I have come to dread these customers, but they exist nonetheless. I figure if they are going to get their own parts anyway, I might as well make a killing installing them. I usually either double the labor or look at how much I was going to make off parts and then double that.

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I have seen quite a few good ideas here for those struggling with this issue. We will (depending on the part/job) install customer purchased parts - though we do explain to them that we don't charge more than the local retail price so they are really not saving $. Doing this, we sometimes make a decent profit on parts - sometimes not so much, but it usually alleviates the hassle.

 

Some here on the forum have suggested raising their labor rate when installing customer provided parts which I think it a great idea. Someone also suggested a bay rental fee for $35. I like that idea as well. That however is a moot point in the warmer weather months when we can do some of this stuff outside unless you need the lift and then it can be a lift rental fee.

 

The two biggest problems we have with the customer buying the parts is 1) it's not the solution to their problem and 2) it's the wrong part ex. vehicle has two options for brake rotors and they get the wrong ones. This ties up our guys and our bays. Now you are in limbo waiting on them to get the correct part and you have their car so now they're stuck for a ride to get back to the store or you have to wind up ordering it (which you could have just done in the first place!) and the car is still stuck on your lift/in your bay. Basically, if they want to us to install their parts, they are going to have to pay for it one way or another.

 

We have used the increased labor rate here lately. This works really well depending on what state your in I guess - instead of using the regular hourly rate - flat rate it compensating for the lost revenue on parts.

 

A bay rental fee as in you are allowing customers to use your bay by themselves? I would highly suggest against this as it would be a HUGE liability problem for you. If you are not making more than $35/hour with one of your bays then there is a serious business problem.

 

 

After the first of the year, I made a decision that I would not allow customer supplied parts unless we were making more than what we would make getting the parts ourselves.

 

Example: A customer bought a part online for his car. It cost him $150. He asked how much I would charge to install it. I said $275. He asked how much it would be if I supplied the part. I told him $300 total. So it was going to be more expensive for him to get his own part and I was actually going to make more if he supplied it. On top of that, he was not going to get any sort of warranty.

 

I have come to dread these customers, but they exist nonetheless. I figure if they are going to get their own parts anyway, I might as well make a killing installing them. I usually either double the labor or look at how much I was going to make off parts and then double that.

 

 

 

It's a judgement call if you want to allow customers to bring their own parts. From a biz stand point you are losing out 1/2 of your potential total sale. Only by doubling your labor rate would you be in line with making the correct margins. That still doesn't address the matter of wrong parts, time, liability.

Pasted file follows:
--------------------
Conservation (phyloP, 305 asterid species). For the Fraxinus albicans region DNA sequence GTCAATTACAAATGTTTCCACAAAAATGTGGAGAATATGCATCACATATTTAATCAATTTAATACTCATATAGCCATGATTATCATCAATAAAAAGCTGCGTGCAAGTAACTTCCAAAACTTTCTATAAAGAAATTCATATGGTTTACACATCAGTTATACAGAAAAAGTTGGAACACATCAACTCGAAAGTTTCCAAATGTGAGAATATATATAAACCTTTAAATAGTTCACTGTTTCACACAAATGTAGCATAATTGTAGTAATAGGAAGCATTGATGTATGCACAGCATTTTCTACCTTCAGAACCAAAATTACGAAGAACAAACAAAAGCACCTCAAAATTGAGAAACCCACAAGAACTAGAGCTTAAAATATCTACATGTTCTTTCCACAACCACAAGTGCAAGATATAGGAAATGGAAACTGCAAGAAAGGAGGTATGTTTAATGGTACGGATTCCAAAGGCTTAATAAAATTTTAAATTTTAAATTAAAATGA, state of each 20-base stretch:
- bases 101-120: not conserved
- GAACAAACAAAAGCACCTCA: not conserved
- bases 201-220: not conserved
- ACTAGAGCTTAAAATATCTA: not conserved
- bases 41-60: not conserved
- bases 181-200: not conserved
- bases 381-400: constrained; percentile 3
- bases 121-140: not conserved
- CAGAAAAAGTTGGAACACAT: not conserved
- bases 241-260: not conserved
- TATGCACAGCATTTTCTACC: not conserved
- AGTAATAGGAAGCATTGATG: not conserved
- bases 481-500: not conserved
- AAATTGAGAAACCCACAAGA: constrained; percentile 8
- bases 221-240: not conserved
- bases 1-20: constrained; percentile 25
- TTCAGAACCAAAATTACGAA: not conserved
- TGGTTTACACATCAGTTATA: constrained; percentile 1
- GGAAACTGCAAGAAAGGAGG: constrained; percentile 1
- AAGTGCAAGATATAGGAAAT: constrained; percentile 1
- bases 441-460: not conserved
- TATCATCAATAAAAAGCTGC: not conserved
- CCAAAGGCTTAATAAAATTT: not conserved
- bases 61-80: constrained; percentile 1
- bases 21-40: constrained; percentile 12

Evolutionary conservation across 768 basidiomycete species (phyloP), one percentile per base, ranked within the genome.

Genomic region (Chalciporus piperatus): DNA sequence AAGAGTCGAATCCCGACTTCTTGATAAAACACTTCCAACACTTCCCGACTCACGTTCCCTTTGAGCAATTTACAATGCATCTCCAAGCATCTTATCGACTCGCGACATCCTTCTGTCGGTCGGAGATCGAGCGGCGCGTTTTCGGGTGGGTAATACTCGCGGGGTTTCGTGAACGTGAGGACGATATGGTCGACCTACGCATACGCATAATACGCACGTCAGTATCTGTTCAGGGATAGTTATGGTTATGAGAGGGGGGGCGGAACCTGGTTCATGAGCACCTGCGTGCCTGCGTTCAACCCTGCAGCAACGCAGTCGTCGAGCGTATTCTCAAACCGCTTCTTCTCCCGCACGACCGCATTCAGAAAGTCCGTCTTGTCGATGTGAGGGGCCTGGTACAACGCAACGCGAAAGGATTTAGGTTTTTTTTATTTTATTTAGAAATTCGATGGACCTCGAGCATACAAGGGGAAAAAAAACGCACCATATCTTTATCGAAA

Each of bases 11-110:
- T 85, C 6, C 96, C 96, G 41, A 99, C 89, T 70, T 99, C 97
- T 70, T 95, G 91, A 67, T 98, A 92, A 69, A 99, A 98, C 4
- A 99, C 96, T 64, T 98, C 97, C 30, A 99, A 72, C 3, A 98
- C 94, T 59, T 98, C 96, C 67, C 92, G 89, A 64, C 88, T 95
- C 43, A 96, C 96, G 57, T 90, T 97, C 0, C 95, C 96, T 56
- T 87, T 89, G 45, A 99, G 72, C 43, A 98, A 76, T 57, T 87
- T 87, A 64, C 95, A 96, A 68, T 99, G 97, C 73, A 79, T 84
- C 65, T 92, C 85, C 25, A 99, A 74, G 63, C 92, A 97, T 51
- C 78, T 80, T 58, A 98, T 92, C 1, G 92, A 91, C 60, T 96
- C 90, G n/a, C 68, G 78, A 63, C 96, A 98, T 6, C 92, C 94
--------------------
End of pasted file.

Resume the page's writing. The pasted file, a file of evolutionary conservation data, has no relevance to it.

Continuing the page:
We just don't do it period unless we are super slow and then I charge accordingly. The people who goes elsewhere because of this will have the bottom of the barrel working on their cars and their results will probably be unsatisfactory. Eventually they may return after they take their lumps.

Part of the reason why we don't allow customers to provide their own parts. Also I am trying to build a customer database of preferred clients. Customers that will do business our way. Once you start a customer on the wrong foot, they will always expect to be treated that way. It would be difficult to recover after you allow them to bring their own parts.

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A bay rental fee as in you are allowing customers to use your bay by themselves? I would highly suggest against this as it would be a HUGE liability problem for you. If you are not making more than $35/hour with one of your bays then there is a serious business problem.

 

 

No, not allowing customer to use bays. This was another member's wording - just using it as an example of some of the methods suggested and that's in addition to labor not in place of it.

 

 

 

 

Part of the reason why we don't allow customers to provide their own parts. Also I am trying to build a customer database of preferred clients. Customers that will do business our way. Once you start a customer on the wrong foot, they will always expect to be treated that way. It would be difficult to recover after you allow them to bring their own parts.

We also have come to the conclusion that we would like to be more selective with our customers. Basically, weed out those that are a constant issue with regard to pricing or respecting your advice, question everything we do, or have the 'your the last one that touched it, you own it" mentality. However, sometimes circumstances force you to compromise. If none of your "preferred" customers are having issues, you have to bring money in the door. Not thrilled with the idea but as long as we are not losing money and make up the difference lost on the part, I'm okay with that. - No warranty on part and if it fails you pay for part and our time again. That usually sways them to allow us to get the part.